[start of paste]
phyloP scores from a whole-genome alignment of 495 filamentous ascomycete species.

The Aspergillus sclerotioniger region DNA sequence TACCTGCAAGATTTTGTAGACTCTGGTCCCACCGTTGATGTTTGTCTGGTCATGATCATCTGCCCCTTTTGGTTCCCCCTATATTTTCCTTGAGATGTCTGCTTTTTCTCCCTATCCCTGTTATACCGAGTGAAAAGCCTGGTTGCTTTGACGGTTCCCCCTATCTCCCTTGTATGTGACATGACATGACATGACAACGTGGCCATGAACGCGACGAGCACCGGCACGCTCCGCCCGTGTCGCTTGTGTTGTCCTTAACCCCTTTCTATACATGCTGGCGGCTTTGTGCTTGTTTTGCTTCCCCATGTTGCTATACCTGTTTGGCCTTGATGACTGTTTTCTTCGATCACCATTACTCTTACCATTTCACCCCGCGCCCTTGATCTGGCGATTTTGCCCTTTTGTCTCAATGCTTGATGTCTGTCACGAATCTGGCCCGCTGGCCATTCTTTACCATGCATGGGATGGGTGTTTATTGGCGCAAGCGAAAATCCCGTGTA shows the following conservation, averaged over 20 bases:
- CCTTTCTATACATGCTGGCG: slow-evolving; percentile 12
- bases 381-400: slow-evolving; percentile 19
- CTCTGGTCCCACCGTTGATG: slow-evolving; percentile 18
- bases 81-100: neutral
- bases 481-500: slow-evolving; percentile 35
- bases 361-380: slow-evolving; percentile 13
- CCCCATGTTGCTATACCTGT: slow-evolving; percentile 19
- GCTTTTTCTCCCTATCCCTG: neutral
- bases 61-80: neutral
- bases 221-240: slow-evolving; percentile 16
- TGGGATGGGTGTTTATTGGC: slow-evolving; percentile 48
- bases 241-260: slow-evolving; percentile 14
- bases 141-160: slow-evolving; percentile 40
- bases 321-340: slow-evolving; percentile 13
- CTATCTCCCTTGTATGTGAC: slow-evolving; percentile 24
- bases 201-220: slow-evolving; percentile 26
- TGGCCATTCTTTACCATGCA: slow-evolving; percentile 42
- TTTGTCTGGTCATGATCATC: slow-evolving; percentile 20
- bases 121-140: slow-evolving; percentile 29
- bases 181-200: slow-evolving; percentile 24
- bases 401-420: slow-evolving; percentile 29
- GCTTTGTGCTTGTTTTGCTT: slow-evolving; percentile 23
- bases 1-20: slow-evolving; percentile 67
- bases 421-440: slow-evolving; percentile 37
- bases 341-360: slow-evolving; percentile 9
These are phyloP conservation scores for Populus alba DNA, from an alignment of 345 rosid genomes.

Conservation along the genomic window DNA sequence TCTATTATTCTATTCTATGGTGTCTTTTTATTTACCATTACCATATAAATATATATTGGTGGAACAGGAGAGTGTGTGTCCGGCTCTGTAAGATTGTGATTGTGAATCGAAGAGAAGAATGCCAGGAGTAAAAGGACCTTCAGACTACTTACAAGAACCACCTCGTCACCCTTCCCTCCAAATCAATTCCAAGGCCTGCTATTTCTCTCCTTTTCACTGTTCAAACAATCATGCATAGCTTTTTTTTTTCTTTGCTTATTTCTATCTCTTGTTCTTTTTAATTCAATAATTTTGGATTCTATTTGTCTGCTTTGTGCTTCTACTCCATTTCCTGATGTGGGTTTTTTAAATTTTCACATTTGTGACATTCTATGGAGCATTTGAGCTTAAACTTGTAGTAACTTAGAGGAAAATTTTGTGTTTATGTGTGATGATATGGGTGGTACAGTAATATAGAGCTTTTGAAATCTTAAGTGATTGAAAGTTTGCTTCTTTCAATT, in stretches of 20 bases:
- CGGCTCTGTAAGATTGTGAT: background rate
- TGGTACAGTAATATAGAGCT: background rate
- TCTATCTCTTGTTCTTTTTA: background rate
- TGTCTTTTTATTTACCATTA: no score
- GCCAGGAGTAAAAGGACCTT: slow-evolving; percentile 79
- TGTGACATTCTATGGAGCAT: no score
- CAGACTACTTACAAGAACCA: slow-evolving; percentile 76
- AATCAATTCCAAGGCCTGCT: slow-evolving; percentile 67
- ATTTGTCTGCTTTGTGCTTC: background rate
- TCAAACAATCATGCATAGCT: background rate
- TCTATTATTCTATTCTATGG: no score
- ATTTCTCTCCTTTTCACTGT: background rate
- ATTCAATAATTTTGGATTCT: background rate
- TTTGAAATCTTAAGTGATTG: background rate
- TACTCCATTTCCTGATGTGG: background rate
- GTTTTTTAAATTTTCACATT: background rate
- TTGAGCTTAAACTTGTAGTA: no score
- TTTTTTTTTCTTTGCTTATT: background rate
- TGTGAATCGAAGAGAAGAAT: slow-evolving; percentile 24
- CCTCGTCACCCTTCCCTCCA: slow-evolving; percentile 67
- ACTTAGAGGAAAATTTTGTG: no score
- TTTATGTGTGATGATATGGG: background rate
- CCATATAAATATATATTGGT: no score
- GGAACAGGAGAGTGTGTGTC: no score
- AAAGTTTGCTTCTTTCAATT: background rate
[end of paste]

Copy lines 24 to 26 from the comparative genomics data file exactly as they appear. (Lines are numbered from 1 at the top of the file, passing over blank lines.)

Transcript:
- GCTTTGTGCTTGTTTTGCTT: slow-evolving; percentile 23
- bases 1-20: slow-evolving; percentile 67
- bases 421-440: slow-evolving; percentile 37